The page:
Recreating the Healing Power of Touch Without a “Hug Shirt”

I was talking on the phone to an old friend and remembered longingly how we used to share healing touch with each other through mutual massage.  I had also learned an added healing technique which accessed the acupuncture meridians.  This treatment was called Jin Shin Do.  I coupled this with meditation and affirmations for wellness.  When my friend’s husband died prematurely, I volunteered one year of treatments for her as I was learning to use these healing methods coupled with my more traditional training in Transpersonal Psychology and Clinical Social Work.  She returned successfully to her work as a masseuse, choreographer and pianist.  We have continued our friendship over twenty plus years.  Now that we live in different parts of the country, we both regret the inability to share our “healing hands” work with each other along with just the warm hugs of mutual friends.

The coronavirus pandemic has taken away plenty in our lives, and one big missing is the healing power of touch.  When I watch the ad about the Hug Project where two brothers who are continents apart and virtually reconnect physically with the “Hug Shirt,” I think of how much I miss closeness with my friend and with my family members who are all miles away.  I wish that I had a Hug Shirt to feel this physical closeness again with those I love.

How has the limitation of touch during the pandemic changed your life?  How can you begin to bring the power of touch back into your life without buying a Hug Shirt or needing to be in close proximity with someone?

  1. Use your imagination. Notice how close you can get to repeating a physical feeling if you can recreate the experience in the mind.  Think of the colors, shapes, sounds, smells, and touch that go with the situation you’d like to repeat.  Create the dream without the machine and notice how close you can get to actually being there.
  2. Contact the person that you miss and share your deep feeling of caring and loss. You may discover that the feeling is shared and is lessened just by the verbal sharing of your caring.  It’s another way of building your own Hug Shirt.
  3. Tap into other senses beyond Touch. Remind yourself that the Hug Shirt singles out only one of the major senses. When you contact the person you are missing, you are stimulating senses with Sound and Sight if you use Zoom or Facetime. In your imagination, you can recreate Taste, and Touch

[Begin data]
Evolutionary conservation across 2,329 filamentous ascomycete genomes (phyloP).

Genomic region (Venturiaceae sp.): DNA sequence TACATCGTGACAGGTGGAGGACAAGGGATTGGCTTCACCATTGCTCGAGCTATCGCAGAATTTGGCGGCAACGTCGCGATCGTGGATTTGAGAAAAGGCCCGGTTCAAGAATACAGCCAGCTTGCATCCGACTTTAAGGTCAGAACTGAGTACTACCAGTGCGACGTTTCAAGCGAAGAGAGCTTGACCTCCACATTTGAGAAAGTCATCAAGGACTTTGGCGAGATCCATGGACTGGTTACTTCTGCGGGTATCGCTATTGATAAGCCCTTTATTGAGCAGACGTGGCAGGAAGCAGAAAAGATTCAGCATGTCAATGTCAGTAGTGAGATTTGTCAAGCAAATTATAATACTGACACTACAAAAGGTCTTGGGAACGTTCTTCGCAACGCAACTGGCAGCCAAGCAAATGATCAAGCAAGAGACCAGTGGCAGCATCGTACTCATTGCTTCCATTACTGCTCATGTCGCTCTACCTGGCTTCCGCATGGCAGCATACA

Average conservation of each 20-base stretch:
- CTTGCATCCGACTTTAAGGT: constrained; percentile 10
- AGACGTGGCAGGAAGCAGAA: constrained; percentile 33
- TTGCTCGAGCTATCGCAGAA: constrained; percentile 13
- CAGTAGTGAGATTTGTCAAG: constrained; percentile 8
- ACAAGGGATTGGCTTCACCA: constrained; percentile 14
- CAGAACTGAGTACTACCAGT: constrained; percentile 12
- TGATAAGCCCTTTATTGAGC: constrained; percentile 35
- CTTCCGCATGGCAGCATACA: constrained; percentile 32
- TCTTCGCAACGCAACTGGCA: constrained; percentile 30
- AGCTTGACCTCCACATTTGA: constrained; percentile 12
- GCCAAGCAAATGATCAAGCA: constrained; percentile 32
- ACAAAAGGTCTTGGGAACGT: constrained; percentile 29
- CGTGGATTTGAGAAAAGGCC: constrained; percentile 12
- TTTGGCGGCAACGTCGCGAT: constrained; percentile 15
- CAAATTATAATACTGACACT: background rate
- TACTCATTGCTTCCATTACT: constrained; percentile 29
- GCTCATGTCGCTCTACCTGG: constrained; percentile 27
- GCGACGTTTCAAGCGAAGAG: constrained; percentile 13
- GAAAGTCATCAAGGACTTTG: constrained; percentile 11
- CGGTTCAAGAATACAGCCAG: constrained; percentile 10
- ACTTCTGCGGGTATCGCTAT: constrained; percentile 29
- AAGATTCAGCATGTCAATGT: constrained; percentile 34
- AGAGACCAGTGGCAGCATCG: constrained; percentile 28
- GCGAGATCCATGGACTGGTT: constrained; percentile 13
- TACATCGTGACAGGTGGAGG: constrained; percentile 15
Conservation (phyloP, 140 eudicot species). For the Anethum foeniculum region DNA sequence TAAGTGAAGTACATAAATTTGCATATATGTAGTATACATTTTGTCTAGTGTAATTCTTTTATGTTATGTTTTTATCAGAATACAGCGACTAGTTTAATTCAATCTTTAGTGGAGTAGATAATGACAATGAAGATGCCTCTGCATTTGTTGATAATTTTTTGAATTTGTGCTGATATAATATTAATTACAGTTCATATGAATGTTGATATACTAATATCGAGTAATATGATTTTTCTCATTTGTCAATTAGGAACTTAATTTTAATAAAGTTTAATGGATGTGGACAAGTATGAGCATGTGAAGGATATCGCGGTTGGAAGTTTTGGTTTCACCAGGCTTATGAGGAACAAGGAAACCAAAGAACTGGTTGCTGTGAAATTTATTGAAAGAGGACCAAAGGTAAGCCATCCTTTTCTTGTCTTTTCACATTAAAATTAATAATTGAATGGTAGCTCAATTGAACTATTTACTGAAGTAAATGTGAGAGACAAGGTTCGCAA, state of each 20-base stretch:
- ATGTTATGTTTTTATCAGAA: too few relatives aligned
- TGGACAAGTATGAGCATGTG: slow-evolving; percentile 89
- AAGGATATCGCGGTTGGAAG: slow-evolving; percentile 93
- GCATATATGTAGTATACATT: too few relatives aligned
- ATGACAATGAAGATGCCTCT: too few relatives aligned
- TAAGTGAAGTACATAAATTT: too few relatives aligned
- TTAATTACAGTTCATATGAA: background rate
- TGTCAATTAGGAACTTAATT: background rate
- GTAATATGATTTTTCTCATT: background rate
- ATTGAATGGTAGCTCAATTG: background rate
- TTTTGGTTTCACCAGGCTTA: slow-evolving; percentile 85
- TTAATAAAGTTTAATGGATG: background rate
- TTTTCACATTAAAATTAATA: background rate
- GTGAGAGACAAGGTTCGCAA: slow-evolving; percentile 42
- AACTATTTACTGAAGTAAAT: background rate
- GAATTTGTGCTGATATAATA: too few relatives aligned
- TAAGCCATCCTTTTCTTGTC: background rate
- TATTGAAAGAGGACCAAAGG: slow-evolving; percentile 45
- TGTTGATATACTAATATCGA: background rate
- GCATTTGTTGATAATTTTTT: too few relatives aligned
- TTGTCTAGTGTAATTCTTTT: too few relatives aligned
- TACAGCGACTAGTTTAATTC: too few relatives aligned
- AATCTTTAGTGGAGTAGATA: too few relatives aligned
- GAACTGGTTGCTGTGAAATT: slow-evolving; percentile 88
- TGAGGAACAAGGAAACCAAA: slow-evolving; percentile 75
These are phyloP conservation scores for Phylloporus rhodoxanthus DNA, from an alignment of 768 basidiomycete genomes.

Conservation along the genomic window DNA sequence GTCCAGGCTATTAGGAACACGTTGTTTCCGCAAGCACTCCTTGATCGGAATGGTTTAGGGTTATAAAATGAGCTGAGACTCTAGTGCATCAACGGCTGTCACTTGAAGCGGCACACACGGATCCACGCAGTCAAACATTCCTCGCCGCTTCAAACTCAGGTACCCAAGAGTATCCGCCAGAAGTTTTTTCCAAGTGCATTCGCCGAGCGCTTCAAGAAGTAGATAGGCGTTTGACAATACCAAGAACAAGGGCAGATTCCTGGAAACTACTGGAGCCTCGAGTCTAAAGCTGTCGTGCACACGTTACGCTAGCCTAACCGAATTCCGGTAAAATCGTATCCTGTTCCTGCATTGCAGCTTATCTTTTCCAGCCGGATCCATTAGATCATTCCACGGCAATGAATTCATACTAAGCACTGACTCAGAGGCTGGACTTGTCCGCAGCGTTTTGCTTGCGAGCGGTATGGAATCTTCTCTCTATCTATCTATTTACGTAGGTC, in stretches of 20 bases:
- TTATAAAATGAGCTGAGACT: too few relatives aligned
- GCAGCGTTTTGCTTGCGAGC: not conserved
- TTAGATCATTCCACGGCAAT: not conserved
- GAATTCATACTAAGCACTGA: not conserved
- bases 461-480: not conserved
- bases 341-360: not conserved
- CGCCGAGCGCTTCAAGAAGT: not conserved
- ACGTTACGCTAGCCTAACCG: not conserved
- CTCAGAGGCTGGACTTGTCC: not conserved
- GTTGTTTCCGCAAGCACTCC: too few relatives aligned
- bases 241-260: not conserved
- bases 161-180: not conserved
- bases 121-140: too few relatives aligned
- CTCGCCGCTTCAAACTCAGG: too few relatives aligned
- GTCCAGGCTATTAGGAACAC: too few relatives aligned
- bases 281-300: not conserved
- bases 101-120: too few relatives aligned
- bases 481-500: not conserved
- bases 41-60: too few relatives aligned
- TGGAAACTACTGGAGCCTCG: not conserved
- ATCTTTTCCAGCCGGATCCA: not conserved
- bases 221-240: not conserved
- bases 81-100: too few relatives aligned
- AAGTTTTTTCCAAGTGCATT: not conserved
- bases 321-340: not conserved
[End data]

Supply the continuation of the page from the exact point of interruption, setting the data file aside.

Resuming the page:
4. Share your desire for connectedness a positive outcome. Perhaps this is a family member that you haven’t stayed in touch with as you would have liked.  Perhaps you miss an old friend or co-worker that you shared your problem-solving chats with.  Realize that the potential is still there in every way except maybe physical touch at this time.  You still have Sound by phone, Sight by Zoom/Facetime, and the power of your memory that reinforces your expectation of a healing and comforting outcome.

I called my friend and shared how much I missed our time together and asked that we plan time to meet in person when the pandemic is over and we both feel that it is safe to travel.  In the meantime, I asked her to agree to continue to meet by phone, on Zoom, and in writing, by text or letter to keep our relationship vital and available.  I recognized how much I had taken for granted that she would always be there and available whenever I wanted to connect with her.  With others in my life who are also cared about yet physically unavailable, I have become more aware of drifting apart.  This difficult time of forced separation makes it necessary to seek out conscious planning for action that creates contact.

We don’t connect with some people now unless we plan to be together, because we don’t share an office anymore or bump into each other in the parking lot, at church, or in a nearby restaurant.  Now, we must make time and consciously arrange to meet.  Do it now.  Otherwise, you will end up needing to invest in a Hug Shirt, but you risk being too late for a relationship that drifted too far apart or an employee who felt isolated and left the company. Create that feeling of connectedness with someone today.


Sylvia B. Lane